Howard’s stuff was just not as crisp in 2020 as it was at the end of 2019 as he dealt with rotator cuff inflammation. He and Casey Mize are back to back on the Top 100: guys with front end stuff, but recent injuries. Howard’s fastball was sitting 93-97 deep into his best 2019 Fall League outings but only averaged 94 in 2020, and his command backed up, too. I’m taking a longview here. Remember that we’re talking about a small school pop-up reliever who, due to a past shoulder injury and the pandemic, has just one full pro season as a starter. Howard has impact stuff...His breaking ball lacked backfoot angle in 2020 but, based on how Howard has described his shoulder issues impacting how he pitched, that may come if he and the Phillies staff can find a way to put the shoulder problems in the rearview.
This season has been more of the same, seeing Howard unable to harness his stuff and give the team quality pitching past the third or fourth innings in the starts he was in, seeing his velocity drop off markedly and teams begin to tee off on him once they had their initial look. That’s not a development issue, that’s a Spencer Howard issue. It wasn’t something that just suddenly creeped up. It happened in 2020 as well.
At the same time, much of Howard’s issues can probably be laid at the feet of the organization. With such a need for rotation help, they put Howard in the rotation before he was ready. Remember, this was a team that was looking to leave him in the minors for the majority of the season, getting him enough innings to develop without breaking in half.
Then they called him up, only to see him struggle as a starter.
Then they tried him in the bullpen, to see if he could be a better weapon there.
Then they sent him to the minors, where he was successful.
Then they called him back up to the majors, where he struggled again.
And this is all in one season! The one season where they were committed before it all started to leaving him in the rotation and accumulating innings, they deviated from that plan and tried to throw something against the wall to see if it could stick. It was frustrating for the fans, but also for the player. The shortsightedness of the front office and dugout could have potentially cost them something special in Howard. Even if Howard was not put in the deal and remained in the organization, what about this pitching development program that has been put in place would lead you to believe they would be able to maximize Howard’s potential?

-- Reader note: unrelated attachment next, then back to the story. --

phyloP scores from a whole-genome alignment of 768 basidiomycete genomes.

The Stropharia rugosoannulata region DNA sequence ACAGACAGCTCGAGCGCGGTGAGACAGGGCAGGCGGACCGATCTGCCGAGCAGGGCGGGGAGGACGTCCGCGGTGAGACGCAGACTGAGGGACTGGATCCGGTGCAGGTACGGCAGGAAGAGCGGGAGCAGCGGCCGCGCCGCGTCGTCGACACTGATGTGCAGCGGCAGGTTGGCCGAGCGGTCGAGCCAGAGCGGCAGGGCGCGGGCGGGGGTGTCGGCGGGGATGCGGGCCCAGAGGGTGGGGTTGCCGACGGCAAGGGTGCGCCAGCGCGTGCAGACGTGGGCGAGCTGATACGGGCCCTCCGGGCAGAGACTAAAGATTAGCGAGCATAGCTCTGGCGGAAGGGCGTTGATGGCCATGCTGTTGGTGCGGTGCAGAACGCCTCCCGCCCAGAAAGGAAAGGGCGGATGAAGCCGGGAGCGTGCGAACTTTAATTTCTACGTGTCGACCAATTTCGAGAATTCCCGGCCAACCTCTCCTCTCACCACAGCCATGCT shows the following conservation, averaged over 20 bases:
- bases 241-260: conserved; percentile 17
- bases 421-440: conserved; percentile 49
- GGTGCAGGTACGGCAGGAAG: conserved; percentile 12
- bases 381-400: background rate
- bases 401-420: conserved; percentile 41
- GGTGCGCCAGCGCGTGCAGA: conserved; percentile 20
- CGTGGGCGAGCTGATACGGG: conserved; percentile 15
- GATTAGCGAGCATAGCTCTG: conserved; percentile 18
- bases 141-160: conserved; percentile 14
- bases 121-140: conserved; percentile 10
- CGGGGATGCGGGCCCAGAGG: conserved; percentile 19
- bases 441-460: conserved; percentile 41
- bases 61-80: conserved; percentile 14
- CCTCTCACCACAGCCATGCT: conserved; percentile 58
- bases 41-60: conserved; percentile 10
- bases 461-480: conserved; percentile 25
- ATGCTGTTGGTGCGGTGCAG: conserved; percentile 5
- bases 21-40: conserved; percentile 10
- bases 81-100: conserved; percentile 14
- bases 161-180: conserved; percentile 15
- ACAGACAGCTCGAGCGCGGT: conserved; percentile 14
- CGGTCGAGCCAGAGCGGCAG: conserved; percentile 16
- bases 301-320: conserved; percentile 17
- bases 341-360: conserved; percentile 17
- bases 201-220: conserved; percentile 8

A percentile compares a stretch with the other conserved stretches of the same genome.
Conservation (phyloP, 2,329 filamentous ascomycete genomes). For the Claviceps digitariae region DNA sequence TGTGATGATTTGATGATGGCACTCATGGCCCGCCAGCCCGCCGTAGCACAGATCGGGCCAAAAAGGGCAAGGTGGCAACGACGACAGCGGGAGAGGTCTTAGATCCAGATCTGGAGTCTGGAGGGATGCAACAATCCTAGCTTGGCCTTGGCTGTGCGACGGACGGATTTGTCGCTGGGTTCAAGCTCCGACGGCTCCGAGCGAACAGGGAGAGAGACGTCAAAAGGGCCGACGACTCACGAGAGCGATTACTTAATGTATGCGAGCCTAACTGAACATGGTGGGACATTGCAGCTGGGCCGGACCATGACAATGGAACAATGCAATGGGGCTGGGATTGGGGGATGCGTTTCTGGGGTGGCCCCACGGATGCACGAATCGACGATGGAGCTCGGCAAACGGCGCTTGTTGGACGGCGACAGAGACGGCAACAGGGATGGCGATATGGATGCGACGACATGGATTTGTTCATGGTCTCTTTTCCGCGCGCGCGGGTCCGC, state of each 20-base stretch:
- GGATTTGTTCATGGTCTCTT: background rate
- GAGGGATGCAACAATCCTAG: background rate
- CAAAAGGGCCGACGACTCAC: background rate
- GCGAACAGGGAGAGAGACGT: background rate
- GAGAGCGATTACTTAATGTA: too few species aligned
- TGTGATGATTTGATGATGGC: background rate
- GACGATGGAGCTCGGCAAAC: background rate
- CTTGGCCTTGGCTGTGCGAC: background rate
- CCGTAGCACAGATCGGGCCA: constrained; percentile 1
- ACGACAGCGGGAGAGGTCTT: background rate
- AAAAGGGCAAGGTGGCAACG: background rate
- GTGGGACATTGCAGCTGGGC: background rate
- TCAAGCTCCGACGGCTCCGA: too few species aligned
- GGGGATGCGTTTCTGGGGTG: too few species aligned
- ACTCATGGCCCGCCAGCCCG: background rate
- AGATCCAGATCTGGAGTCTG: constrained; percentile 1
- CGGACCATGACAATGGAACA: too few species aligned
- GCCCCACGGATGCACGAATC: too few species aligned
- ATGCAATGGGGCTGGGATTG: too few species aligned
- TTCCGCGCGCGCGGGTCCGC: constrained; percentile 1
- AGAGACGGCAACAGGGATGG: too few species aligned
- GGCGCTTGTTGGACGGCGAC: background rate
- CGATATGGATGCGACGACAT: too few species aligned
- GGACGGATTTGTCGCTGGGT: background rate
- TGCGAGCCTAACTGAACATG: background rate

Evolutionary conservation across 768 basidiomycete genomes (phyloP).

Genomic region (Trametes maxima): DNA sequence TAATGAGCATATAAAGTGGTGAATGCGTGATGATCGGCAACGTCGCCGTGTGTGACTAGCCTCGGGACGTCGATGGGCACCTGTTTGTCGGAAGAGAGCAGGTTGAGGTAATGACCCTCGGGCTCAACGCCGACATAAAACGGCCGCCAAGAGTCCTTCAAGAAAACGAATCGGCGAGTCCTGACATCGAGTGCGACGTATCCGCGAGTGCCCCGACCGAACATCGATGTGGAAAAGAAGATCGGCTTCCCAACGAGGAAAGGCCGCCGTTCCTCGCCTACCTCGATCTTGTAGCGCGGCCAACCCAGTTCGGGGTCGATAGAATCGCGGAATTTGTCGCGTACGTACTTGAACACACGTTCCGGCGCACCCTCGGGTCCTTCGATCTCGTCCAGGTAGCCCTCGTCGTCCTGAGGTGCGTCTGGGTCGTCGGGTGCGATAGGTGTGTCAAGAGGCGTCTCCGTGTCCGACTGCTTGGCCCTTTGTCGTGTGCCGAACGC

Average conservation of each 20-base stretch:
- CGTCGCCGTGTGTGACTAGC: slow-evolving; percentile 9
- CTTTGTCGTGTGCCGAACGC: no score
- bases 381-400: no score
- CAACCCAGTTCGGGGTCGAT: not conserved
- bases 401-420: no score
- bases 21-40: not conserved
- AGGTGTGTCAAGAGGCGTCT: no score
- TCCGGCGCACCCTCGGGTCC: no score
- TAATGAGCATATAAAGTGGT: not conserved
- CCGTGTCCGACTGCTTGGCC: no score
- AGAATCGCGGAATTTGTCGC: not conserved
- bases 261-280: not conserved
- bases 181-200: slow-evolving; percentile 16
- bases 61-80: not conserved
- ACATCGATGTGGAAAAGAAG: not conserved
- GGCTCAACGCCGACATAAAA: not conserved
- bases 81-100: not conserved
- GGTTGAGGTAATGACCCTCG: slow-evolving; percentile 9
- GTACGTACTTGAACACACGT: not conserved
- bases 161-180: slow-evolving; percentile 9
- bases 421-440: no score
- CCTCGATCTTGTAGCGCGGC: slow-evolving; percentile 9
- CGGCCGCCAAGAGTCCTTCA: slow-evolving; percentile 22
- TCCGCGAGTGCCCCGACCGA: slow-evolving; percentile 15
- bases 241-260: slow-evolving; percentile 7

But what has Howard shown in his actual performance that would lead one to believe he would actually attain that lofty expectation? He’s been given thirteen starts in the big leagues and while it is a small sample size, it’s not nothing. In those thirteen starts, he has shown flashes of being a top of the rotation arm, but those flashes haven’t been happening very often. When they do happen, it’s only for two or three innings at a time. He’s still young enough that perhaps he gets close to the ceiling that was predicted of him, but based on what he has shown in the big leagues, it’s hard to think he’s going to be anywhere near that projection. The team clearly felt that he wasn’t going to get there anytime soon. They are trying to get to the playoffs this year and if trading Howard was the key to getting players they thought would help, they felt comfortable enough to do so.
The anger that the fanbase is feeling shouldn’t be aimed at the fact that Howard was traded. The initial vitriol that was spewing forth was based on the fact that Howard was once a top 100 prospect and he is no longer in the organization. Usually, when players of his potential are traded, it’s for players like Max Scherzer or Yu Darvish. All the Phillies got was Kyle Gibson. But your anger shouldn’t be aimed there.
The anger should be aimed at another example of a development shortcoming that is becoming all too familiar with the team, where a prospect has shown a lot of promise, a lot of potential to be something special only to see him fail at the big league level over and over while in Philadelphia. Looking at this deal in a purely baseball sense, it’s hard to think the Phillies didn’t make out well. They upgraded the rotation, got another high quality arm to add to the bullpen and even drew a solid pitching prospect from Texas as well. Taking all other factors into account, a grade of a B-/C+ feels appropriate.
That won’t be enough. From now on, no matter what happens this year with Gibson or Kennedy, the deal will be focused squarely on how Spencer Howard’s career shakes out. Should he become the top of the rotation monster people were predicting, yes, this is a bust. But if he continues to struggle in games, if he continues to be unable to give more than four or five innings per start, it’s hard to see how this trade doesn’t tip the scales in the Phillies’ favor. Unfortunately for us, we’ll just have to wait and see.